Two bits of the article I found unconvincing, namely the reasons he gave for choosing distance learning rather than attending classes in the usual way for both his advanced diploma of accounting through OTEN and his further studies with University of New England. Apparently both choices were influenced by his desire to work while studying. Maybe in a very limited sense that was true, but his explanation looks as if he was trying conceal from readers the fact that young EB members have no choice at all in that matter: it is either distance learning or no higher education at all. His wish to work while studying could hardly have made any difference.

    If a prisoner told us he had decided to study in jail rather than go to university because it suited his lifestyle and saved the need for travelling, then I would be equally unconvinced, though I would still wish him every success.

    I also wonder how much freedom Matthew had in his choice of subjects to study. Others have said they had practically none. How many EB members in the last 50 years have studied at tertiary level any of the physical or biological sciences or medicine or any of the arts or humanities; or even theology, the Bible, its peoples, its history or its languages. I know not a single example out of tens of thousands of members. For a nominally Christian community, this is seriously anomalous.

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    Replies
    1. Ian wrote...

      "If a prisoner told us he had decided to study in jail rather than go to university because it suited his lifestyle and saved the need for travelling, then I would be equally unconvinced, though I would still wish him every success."

      That is probably the most: enlightening, challenging, thought-provoking, informative, revealing, educational, wise, provocative, useful, helpful, stimulating, instructive, interesting, inspired, motivating, and poignant sentences I have read in recent years.

      It says it all - it says it well. It says it very well indeed!

      Ian, I salute you and thank you.

      Eddie

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  5. If only the account were true and all peeblets were actually able to live a life like that! We'd stress a lot less for them, wouldn't we!

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  6. Hello, my name is Mark

    On Home & School

    I’m Matthew’s brother. He’s the geeky one and learned stuff at school. The peeb school I went to was crap and I learned nothing. I’m having to pay someone to write this for me.

    On Family

    Like I said, Matthew’s the favourite. He followed Mr Bruce’s example and became an accountant. I wanted to become a doctor but Dad wouldn’t let me as he said it involve touching horrible worldly people.

    My Dad hated me, because Mr Bruce preferred my brother. He would come home from the meeting each night pissed out of his brain and beat the crap out of me.
    I miss my Auntie Dorothy terribly. We have seen or spoken to her in ten years. She got thrown out because she once used her worldly neighbour’s mobile phone in an emergency.

    Uncle Arnold I miss terribly too. Sadly he touched a computer keyboard so he had to go. He took it badly and committed suicide.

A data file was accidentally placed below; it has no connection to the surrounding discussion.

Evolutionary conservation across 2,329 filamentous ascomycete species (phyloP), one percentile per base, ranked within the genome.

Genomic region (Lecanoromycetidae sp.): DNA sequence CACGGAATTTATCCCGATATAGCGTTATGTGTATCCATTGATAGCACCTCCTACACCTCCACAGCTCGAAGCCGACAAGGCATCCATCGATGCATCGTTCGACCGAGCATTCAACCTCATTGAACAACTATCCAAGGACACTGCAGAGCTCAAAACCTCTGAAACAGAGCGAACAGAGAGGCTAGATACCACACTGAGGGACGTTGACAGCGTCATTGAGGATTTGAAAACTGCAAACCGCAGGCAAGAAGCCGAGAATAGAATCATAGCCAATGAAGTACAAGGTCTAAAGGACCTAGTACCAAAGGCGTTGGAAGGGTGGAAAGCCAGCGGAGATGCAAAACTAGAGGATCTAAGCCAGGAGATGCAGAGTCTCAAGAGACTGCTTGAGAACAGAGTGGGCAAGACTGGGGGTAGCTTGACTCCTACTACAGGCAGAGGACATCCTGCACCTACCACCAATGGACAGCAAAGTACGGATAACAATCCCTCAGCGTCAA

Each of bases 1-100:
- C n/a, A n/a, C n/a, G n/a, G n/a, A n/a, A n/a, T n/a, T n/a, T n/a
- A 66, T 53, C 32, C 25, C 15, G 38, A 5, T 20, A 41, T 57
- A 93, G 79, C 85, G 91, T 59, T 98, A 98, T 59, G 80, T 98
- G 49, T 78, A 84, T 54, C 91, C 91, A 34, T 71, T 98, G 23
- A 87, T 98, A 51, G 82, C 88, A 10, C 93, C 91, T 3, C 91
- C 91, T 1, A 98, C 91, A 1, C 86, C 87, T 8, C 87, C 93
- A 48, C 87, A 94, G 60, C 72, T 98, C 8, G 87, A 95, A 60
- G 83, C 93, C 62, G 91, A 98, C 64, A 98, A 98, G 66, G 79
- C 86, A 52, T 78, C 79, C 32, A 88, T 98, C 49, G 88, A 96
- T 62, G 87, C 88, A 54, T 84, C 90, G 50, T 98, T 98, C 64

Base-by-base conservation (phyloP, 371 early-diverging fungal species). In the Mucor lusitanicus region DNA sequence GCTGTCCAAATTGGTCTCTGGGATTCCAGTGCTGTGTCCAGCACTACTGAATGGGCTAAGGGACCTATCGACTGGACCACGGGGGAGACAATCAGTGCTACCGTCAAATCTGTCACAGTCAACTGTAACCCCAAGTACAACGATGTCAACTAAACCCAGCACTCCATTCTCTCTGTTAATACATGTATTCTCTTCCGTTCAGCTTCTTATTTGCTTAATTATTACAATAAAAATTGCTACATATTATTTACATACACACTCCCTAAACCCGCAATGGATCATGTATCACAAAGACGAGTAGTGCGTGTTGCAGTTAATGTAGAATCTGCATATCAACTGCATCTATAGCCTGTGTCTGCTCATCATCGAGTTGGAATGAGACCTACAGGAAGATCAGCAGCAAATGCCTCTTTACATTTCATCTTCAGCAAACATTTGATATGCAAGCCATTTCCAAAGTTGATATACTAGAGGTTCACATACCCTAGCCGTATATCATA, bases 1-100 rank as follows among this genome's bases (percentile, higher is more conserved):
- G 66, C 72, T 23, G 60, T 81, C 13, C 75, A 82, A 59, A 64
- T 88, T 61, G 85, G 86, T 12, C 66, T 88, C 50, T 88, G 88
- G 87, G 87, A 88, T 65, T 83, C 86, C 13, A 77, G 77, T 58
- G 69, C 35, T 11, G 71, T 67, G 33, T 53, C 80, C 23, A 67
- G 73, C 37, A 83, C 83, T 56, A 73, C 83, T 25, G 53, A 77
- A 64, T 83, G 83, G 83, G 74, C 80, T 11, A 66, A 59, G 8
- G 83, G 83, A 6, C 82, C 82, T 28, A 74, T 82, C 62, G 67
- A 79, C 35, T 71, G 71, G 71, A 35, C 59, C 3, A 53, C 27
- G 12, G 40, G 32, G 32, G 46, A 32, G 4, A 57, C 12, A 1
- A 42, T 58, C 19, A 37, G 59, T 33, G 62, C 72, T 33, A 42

On Work

    With no qualifications whatsoever, and unable to string two words together, I’m the new product director for a peeb business. I get no perks whatever, unlike Matthew.

    Do you know Dad paid for him to go to South America to attend the Gay and Lesbian Mardi Gras and pretended it was a business trip!! How many 19 year old tax agents from Sydney do you know have business in South America?

    On Travel

    Matthew gets to travel because he preaches on Sundays and prays for the right things at the prayer meeting. He got to go to Wollongong once and there’s talk he may even get to go to the next three day meetings in Brisbane. The most travel I ever get to do is riding my bike to the local meeting room.

    On the Future

    I’d like get my own mind at some point in the future and think for myself, but there’s not much chance of that happening, not around here anyway.

    I do plan to marry at some point but it’s a question of the local heavies nominating some on-the-shelf horse-haired peeb girl that nobody wants. Anyway, it’ll be fun having 18 children.

    On the Brethren Church

    Believe me, it’s crap. There’s a perception that we are a close-knit community with strong family values but that’s nonsense. Unless you get to be a heavy you just get trampled on and treated like sh*t.

    As mentioned we hold the Lord’s Supper every week, which happens at sparrow’s fart when we’re still hung over from the night before. How Matthew can say he finds it very enjoyable and strengthening I have no bleeding idea.

    We attend church every day. It’s ridiculous. The same old people just keep spouting on and we murder a few tunes with our dirges. Just give me a break, people!

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    Replies
    1. I nearly took Mark seriously for a minute. That shows how much of his account matches other people’s experiences. However, a real EB would never dare to write as Mark does. I think his post is a spoof, but it’s a pretty realistic spoof.

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    2. Hooray, finally we have proof (or should that be 'sproof') that the bike-stands that are such a feature of HEB planning applications for new halls, are being used! At least by one person, i.e. the beleaguered Mark above. Wycombe Wanderer will be ever so chuffed.